Kontopoulou, K., Iosifidis, E., Antoniadou, E., Tasioudis, P., Petinaki, E., Malli, E., ... Malisiovas, N. (2019). The clinical significance of carbapenem-resistant Klebsiella pneumoniae rectal colonization in critically ill patients: from colonization to bloodstream infection. Journal of Medical Microbiology, 68(3), pp. 326-335. doi:10.1099/jmm.0.000921.
Kontopoulou K, et al. The Clinical Significance of Carbapenem-resistant Klebsiella Pneumoniae Rectal Colonization in Critically Ill Patients: From Colonization to Bloodstream Infection. J Med Microbiol. 2019;68(3):326-335. PubMed PMID: 30688629.
* Article titles in AMA citation format should be in sentence-case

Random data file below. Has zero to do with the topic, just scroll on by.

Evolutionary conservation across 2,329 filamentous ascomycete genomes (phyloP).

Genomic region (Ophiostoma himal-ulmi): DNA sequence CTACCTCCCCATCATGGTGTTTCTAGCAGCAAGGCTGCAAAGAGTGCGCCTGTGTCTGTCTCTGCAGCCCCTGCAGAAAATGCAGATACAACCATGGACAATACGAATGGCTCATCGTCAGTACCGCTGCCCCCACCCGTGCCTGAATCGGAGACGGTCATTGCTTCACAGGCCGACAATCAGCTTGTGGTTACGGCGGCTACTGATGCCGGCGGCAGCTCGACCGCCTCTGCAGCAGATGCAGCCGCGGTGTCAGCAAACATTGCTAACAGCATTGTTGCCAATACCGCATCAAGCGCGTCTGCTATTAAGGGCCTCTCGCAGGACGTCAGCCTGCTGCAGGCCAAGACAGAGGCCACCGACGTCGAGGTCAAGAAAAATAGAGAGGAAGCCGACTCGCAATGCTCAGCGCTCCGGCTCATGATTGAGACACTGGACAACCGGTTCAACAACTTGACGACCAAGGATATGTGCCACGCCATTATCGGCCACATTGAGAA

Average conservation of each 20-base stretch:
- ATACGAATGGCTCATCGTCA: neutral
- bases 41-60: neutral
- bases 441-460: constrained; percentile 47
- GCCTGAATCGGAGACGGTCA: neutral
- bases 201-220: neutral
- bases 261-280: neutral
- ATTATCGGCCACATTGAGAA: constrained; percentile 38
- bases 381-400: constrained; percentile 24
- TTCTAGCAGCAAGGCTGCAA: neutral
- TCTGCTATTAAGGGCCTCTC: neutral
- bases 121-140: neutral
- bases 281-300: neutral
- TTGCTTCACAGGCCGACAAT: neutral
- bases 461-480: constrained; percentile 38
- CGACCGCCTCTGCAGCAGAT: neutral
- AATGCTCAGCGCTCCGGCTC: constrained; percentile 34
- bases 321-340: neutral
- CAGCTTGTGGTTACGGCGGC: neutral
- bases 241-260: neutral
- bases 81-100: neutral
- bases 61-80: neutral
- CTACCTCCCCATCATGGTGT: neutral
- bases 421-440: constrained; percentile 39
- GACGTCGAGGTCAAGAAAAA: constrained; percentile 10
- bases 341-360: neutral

TY - JOUR T1 - The clinical significance of carbapenem-resistant Klebsiella pneumoniae rectal colonization in critically ill patients: from colonization to bloodstream infection. AU - Kontopoulou,Konstantina, AU - Iosifidis,Elias, AU - Antoniadou,Eleni, AU - Tasioudis,Polychronis, AU - Petinaki,Efthymia, AU - Malli,Ergina, AU - Metallidis,Symeon, AU - Vatopoulos,Alkiviadis, AU - Malisiovas,Nicolaos, Y1 - 2019/01/30/ PY - 2019/1/29/pubmed PY - 2019/3/20/medline PY - 2019/1/29/entrez KW - Carbapenem-resistant Klebsiella pneumoniae KW - bloodstream infections KW - colonization KW - intensive care unit KW - risk factors SP - 326 EP - 335 JF - Journal of medical microbiology JO - J. Med. Microbiol. VL - 68 IS - 3 N2 - PURPOSE: To highlight the clinical significance of carbapenem-resistant Klebsiella pneumoniae (CRKP) rectal colonization by examining the risk factors for CRKP rectal colonization and subsequent bloodstream infection (BSI) in critically ill patients. METHODOLOGY: Prospective study of CRKP rectal colonization in an intensive care unit (ICU) during a 39-month period. CRKP strains isolated from both the blood cultures and corresponding rectal specimens (n=96) of patients were screened by PCR for the presence of antibiotic resistance-associated genes. Molecular analyses were conducted to investigate the clonal relatedness of CRKP strains from the rectal and blood specimens. RESULTS: Among the 498 patients, 226 were rectally colonized by CRKP, 48 of whom developed a CRKP BSI. The median time from hospital admission to the detection of CRKP rectal colonization was 8 days, while the median time from colonization to BSI was 4 days. The duration of ICU stay, patient/nurse ratio and prior use of antianaerobic antimicrobials were associated with CRKP rectal colonization. No specific factor was associated with BSIs in the colonized patients. The blaKPC-2 gene was detected in all 96 strains, which were all classified as sequence type ST-258. Representative pairs (n=48) of CRKP strains colonizing and infecting the same patient shared the same pulsotype. CONCLUSION: Our results indicate that hospitalized patients become infected with their colonizing strains, supporting the strong association between colonization and BSI. Limiting antianaerobic antimicrobial administration, reducing the duration of ICU stay and maintaining a low patient/nurse ratio are possible strategies to restrict rectal CRKP colonization in ICUs. SN - 1473-5644 UR - https://www.unboundmedicine.com/medline/citation/30688629/The_clinical_significance_of_carbapenem_resistant_Klebsiella_pneumoniae_rectal_colonization_in_critically_ill_patients:_from_colonization_to_bloodstream_infection_ L2 - http://jmm.microbiologyresearch.org/pubmed/content/journal/jmm/10.1099/jmm.0.000921 DB - PRIME DP - Unbound Medicine ER -